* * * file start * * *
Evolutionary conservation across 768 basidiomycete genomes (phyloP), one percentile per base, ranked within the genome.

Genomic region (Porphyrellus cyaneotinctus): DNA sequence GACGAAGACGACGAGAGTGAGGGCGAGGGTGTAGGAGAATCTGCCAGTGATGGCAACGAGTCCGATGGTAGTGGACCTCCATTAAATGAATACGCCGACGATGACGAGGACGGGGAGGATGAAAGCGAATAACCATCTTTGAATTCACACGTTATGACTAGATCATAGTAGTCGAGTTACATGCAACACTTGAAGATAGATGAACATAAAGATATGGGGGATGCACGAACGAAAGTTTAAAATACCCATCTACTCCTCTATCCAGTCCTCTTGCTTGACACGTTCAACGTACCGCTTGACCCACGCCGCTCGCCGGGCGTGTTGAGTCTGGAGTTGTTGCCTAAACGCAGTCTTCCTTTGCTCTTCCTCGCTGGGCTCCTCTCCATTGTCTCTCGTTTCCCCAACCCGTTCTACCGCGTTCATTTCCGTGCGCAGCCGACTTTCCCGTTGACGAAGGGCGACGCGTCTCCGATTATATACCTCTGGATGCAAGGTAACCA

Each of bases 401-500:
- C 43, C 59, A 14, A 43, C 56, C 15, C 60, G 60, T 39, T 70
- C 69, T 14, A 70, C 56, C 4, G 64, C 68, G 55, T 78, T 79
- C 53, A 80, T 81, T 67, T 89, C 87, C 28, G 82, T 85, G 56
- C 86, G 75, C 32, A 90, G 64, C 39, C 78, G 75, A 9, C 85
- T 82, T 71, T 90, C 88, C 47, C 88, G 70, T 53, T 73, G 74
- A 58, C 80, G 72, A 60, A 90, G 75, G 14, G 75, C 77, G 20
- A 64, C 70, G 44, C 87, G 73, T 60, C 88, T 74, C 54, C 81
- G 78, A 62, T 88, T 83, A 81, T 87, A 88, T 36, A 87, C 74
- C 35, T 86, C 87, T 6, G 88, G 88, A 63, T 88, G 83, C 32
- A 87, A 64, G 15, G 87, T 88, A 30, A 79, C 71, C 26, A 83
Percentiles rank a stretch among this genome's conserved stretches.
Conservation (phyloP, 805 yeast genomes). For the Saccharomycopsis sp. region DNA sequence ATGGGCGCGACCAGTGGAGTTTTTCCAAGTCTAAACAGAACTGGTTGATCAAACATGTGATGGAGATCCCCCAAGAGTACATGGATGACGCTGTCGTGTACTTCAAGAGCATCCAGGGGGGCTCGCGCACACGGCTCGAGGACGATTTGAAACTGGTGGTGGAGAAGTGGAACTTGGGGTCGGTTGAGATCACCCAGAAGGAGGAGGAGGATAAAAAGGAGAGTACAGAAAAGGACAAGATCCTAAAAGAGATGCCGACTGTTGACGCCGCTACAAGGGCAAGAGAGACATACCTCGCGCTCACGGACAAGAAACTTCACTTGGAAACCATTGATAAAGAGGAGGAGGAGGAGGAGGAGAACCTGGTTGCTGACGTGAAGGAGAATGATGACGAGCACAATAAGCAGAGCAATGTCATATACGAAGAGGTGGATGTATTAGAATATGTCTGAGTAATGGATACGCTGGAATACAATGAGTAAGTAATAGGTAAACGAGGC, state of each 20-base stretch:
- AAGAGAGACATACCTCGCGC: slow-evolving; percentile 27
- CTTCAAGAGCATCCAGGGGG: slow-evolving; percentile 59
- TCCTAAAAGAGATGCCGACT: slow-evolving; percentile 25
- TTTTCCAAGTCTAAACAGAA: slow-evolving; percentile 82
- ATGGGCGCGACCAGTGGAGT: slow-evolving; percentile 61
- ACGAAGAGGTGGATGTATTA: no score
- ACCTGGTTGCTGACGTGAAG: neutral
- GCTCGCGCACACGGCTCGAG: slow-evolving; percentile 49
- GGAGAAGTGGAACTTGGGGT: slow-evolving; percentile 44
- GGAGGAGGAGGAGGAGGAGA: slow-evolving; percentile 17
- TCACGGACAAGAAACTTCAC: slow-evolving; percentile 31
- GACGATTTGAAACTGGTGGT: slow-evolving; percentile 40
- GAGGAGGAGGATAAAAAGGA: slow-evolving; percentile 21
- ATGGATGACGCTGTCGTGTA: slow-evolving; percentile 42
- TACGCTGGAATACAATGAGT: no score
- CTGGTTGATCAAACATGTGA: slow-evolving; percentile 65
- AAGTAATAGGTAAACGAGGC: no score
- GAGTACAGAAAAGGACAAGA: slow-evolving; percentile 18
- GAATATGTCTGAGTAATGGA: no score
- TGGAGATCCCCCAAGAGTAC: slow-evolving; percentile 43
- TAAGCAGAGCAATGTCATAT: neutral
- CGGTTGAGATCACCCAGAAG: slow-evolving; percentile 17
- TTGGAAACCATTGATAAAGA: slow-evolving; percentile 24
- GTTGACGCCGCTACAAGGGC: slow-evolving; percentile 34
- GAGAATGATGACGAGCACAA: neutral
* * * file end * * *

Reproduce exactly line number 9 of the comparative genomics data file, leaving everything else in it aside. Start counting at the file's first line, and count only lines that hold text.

- A 58, C 80, G 72, A 60, A 90, G 75, G 14, G 75, C 77, G 20